Posts from the ‘African American Women’ Category

The Lord and the Scorpion (Shiree McCaver)

Ethan Clare is a loyal subject of Queen Elizabeth I. While he is loyal he doesn’t like the Queen’s interference in his life. He has already lost one wife to childbirth and now the Queen has set up his marriage to another woman, when she comes of age.

While at Hampton Court Palace to celebrate the Queen’s birthday he sees, and falls for, a Moor, a servant who cares for Lady Frances, the child of Sir Francis Walsingham, the Queen’s most trusted advisor.

Sauda Mauri, a Moor, is a trained assassin. In addition to being Walsingham’s daughter’s caretaker she is working with Walsingham to eliminate the Knights of Darkness, a group of nobles bent on assassinating Queen Elizabeth and putting a Catholic on the throne.

While at Hampton Court Sauda is injured while saving the Queen’s life. At Walsingham’s insistence Ethan nurses her back to health. Then Sauda and Lady Frances travel to the Clara’s home, as Frances is to be trained as a lady-in-waiting by Ethan’s mother. And Sauda is continuing to search for the leader of the Knights of Darkness.

Rich in detail and history The Lord and the Scorpion by Shiree McCarver is a fantastic read. Ms. McCarver has created a story that captivated me from the first page and held me until the last. I loved the fact that Sauda was such a strong woman in Queen Elizabeth 1’s England. I was also entranced by Ethan’s love for her and his willingness to show that love.

I truly enjoy this book, and would recommend it to anyone into Black women White men romance.  

J POP LOVE SONG

African American Charlene Alfred, a 41-year-old writer is about to have her first best selling novel Blu’s Diary turned into an internationally released miniseries which features a jaded Japanese rock star that has hit rock bottom. Her manager gives her an ultimatum: use the Japanese lead actor of their choice or forget the project. When 24-year-old Japanese pop sensation known as Kane hears that the writer he’s always admired, strongly believe he’s too young for the crucial role, he makes it his mission to change her mind; only to find that there is a connection between him and this woman that defies all reasoning and logic. The building of emotions and passions between these two characters keeps you almost breathless as you journey to the beautifully exotic city of Tokyo, mixed with new technology and old traditions. Come and experience this amazing love story that will put two careers in jeopardy and two lives in danger as possessiveness, buried secrets, and lies, are exposed. Will love be enough to fight the ghosts of the past?

I am extremely excited about reading Shiree Mcaver’s work. This book will not leave my hands until I devour it hahaha.

Black History Month

African-American Women Inventors of the Early 20th Century

Socially significant personal care items

In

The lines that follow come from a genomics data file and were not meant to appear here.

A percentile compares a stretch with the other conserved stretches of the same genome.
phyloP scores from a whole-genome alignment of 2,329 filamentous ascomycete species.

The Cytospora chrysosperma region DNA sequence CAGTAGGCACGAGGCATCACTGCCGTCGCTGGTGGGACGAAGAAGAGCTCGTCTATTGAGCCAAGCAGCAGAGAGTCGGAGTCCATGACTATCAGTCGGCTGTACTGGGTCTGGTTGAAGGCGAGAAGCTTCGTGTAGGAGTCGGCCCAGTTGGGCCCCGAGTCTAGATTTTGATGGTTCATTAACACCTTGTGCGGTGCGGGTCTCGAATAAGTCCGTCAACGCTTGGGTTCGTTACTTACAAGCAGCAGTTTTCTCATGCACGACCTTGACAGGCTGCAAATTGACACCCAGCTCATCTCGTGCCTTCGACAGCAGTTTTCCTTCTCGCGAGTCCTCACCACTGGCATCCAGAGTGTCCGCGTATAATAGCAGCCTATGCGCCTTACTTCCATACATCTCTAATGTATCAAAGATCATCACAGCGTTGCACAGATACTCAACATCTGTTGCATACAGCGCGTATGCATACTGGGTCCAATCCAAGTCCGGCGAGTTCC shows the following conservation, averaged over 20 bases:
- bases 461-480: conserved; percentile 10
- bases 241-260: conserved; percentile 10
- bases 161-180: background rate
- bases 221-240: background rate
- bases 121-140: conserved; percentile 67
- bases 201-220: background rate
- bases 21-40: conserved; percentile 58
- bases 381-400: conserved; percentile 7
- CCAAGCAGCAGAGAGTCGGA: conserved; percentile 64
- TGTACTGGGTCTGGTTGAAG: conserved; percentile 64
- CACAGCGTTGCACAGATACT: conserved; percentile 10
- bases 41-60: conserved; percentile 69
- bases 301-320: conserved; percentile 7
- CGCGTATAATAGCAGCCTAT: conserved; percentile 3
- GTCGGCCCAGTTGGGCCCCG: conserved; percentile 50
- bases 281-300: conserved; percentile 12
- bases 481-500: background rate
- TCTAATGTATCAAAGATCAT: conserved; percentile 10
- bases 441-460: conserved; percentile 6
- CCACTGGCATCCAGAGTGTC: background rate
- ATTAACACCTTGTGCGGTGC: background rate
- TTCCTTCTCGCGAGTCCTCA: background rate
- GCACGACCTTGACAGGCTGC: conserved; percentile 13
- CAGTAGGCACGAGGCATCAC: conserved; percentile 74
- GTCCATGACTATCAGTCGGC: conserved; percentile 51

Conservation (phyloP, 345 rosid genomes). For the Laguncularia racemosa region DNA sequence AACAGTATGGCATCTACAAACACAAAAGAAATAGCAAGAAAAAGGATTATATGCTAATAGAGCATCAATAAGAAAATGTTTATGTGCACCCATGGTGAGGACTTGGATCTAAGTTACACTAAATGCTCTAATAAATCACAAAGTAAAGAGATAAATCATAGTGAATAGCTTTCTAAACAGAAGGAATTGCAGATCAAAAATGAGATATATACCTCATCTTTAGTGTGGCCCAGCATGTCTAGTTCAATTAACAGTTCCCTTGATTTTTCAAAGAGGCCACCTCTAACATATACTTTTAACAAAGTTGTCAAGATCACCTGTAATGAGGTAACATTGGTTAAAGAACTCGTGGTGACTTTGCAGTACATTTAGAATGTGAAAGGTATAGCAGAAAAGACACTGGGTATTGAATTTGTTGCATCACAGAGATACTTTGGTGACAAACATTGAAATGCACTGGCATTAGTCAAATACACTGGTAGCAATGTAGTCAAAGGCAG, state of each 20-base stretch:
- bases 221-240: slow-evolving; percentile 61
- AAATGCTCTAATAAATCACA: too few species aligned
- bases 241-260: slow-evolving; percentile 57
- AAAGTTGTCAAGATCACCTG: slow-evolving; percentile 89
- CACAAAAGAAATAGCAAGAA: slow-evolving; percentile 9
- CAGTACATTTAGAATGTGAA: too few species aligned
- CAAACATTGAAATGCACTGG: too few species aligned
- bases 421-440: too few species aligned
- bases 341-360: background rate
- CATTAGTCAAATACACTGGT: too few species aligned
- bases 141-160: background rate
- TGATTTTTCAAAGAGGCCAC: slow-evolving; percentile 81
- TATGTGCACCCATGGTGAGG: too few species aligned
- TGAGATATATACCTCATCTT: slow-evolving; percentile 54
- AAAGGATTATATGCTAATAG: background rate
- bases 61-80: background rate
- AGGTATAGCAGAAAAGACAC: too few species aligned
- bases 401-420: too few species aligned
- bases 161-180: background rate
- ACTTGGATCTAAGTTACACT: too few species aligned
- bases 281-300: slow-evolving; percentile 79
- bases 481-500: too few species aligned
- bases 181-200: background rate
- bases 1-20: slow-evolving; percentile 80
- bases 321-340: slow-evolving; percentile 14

1898, Ms. Lyda D. Newman patented the first hairbrush with synthetic
bristles. Soon thereafter, two other African-American inventors
revolutionized hair-care and created an industry. These women were
Sarah Breedlove McWilliams Walker, known as "Madame C.J. Walker," and
Marjorie Joyner.

Madame Walker (1867-1919) was a St. Louis washerwoman turned
entrepreneur, who in 1905 invented a method to soften and smooth black
women’s hair using hot combs, curlers, and pomades—instead of a hot
flat-iron. To market the system, Walker’s "hair culturists" sold her
products door to door, but also made hair-treatment housecalls. "The
Walker Way" spread throughout the U.S.; but Walker’s greatest coup came
on a trip to Paris, when Josephine Baker, perhaps the most popular
singer of the ’20s, adopted Walker’s method and started an
international fad. Walker died (aged 52) a millionaire, philanthropist,
and employer of three thousand [this a year before women got the
vote!].

Marjorie Joyner (1896-??) began to work for Walker’s company in Chicago
in the mid 1920s. Frustrated, because only a day after her treatment
every client "looked like an accident going someplace to happen,"
Joyner invented the permanent wave machine (patent #1,693,515 – Nov.
27, 1928). This was a dome-shaped device that applied electrical
current to pressed and clamped one-inch sections of hair, creating a
hairdo that would last a considerable time.

Joyner herself "never got a penny. . .but that’s OK" from her
invention, but later became Director of Walker’s nationwide chain of
beauty schools, and co-founded the United Beauty School Owners and
Teachers Association (1945). With their "Pay While You Learn" policy,
these schools have provided an accessible and profitable career for
thousands of African-Americans.

Others followed in Walker’s and Joyner’s footsteps, founding
beauty schools for blacks all over the U.S. . Jessie T. Pope of Detroit
invented the thermostatically controlled curling iron; patented it with
help from Eleanor Roosevelt (1946); and founded a company to
manufacture it (1958).

Walker’s and Joyner’s ultimate purpose was to improve
African-Americans’ appearance, confidence, and job prospects. It is
true that all Beauty Culture is somewhat artificial and arbitrary; but
it is also a fact that everyone then and now (especially employers) has
certain expectations. As Joyner put it, "a good personal appearance
helps people get and hold jobs. . . People need to make their own
opportunities, and appearance is important." Thus it is no exaggeration
to say that these women’s inventiveness and entrepreneurship have
provided significant social and professional benefits to
African-Americans. "Not for me, but for my race!" were Madame Walker’s
last words.